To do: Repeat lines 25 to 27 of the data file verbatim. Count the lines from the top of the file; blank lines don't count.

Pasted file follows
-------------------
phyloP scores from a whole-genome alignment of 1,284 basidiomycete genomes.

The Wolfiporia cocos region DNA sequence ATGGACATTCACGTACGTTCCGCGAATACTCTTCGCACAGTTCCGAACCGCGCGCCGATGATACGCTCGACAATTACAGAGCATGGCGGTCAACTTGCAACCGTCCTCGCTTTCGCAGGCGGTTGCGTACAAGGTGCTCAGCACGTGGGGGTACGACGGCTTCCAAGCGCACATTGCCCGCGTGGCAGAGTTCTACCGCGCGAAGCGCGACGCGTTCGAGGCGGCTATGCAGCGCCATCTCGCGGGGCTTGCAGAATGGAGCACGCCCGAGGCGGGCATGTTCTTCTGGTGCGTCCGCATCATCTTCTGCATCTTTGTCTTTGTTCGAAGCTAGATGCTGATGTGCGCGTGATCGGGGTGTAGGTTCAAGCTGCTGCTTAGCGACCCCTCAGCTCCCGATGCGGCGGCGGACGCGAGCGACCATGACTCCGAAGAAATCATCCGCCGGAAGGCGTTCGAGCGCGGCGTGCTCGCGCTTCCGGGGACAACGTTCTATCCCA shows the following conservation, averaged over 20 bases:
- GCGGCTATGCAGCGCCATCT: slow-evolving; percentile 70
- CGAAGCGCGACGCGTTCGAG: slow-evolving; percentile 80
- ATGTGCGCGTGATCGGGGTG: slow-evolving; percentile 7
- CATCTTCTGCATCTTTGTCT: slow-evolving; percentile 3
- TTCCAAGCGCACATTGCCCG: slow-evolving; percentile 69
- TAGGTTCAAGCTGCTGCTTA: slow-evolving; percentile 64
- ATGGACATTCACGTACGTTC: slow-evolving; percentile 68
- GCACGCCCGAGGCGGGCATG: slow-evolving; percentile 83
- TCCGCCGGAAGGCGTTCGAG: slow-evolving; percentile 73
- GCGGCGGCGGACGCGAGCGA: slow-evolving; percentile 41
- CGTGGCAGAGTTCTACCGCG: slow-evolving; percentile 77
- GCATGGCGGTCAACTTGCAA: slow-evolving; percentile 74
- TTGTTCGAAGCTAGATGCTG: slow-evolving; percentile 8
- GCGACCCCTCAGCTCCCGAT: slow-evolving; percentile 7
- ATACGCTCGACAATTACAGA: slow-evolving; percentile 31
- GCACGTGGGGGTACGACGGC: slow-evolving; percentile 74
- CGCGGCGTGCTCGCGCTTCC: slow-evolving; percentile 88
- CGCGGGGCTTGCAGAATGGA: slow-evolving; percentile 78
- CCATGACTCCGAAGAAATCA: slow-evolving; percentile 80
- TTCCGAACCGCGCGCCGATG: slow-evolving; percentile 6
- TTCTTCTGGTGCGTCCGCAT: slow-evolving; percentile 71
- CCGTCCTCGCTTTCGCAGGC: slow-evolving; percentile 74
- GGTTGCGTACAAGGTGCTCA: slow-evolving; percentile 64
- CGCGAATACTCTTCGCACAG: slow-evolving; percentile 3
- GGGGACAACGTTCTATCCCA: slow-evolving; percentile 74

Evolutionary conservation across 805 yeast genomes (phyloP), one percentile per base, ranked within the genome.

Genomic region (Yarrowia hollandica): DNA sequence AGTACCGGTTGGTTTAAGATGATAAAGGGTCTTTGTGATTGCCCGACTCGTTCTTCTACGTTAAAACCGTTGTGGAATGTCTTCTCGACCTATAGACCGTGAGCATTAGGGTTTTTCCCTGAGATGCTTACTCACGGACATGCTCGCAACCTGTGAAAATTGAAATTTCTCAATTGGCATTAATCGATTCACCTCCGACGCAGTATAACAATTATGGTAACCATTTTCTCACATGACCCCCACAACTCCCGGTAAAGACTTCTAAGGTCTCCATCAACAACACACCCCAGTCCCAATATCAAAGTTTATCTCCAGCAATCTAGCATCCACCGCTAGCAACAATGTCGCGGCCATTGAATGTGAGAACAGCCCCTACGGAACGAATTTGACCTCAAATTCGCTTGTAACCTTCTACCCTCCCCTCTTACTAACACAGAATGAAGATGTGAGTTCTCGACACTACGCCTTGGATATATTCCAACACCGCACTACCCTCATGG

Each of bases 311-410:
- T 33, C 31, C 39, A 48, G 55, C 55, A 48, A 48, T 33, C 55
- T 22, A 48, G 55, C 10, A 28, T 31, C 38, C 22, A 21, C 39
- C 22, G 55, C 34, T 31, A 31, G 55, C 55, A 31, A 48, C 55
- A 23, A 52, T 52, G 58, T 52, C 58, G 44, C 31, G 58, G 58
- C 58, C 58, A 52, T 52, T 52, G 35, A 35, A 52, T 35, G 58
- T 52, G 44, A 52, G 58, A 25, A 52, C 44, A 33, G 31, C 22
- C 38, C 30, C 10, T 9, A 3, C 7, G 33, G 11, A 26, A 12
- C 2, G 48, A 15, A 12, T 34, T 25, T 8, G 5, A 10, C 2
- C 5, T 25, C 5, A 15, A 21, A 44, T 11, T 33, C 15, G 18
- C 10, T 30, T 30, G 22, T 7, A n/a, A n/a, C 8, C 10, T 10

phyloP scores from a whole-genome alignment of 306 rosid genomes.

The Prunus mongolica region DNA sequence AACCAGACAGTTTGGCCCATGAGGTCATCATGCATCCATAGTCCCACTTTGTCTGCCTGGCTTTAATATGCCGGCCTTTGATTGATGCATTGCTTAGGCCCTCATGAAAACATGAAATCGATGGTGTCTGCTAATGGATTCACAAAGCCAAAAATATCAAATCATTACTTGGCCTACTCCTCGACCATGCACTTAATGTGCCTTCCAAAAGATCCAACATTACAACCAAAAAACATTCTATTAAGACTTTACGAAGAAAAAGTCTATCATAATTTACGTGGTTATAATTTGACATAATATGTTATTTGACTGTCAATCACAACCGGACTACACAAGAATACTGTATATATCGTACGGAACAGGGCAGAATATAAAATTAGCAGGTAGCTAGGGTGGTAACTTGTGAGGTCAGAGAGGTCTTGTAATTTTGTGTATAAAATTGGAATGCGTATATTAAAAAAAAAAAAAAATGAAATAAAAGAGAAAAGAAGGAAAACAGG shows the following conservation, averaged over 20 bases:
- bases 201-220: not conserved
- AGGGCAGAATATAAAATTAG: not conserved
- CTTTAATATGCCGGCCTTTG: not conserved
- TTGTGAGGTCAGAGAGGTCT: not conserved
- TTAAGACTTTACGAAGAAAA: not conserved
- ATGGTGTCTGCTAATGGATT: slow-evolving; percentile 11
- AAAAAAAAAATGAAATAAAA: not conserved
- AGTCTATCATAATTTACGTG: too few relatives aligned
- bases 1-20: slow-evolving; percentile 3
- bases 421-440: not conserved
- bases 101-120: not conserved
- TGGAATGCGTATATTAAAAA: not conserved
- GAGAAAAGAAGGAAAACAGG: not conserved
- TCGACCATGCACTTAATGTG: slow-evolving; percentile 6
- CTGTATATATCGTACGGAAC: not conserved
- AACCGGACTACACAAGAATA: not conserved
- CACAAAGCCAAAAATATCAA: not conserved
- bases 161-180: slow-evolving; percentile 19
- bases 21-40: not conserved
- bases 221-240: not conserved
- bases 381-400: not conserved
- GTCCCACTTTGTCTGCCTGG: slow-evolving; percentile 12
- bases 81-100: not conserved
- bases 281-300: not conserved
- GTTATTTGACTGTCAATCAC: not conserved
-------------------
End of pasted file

- GGTTGCGTACAAGGTGCTCA: slow-evolving; percentile 64
- CGCGAATACTCTTCGCACAG: slow-evolving; percentile 3
- GGGGACAACGTTCTATCCCA: slow-evolving; percentile 74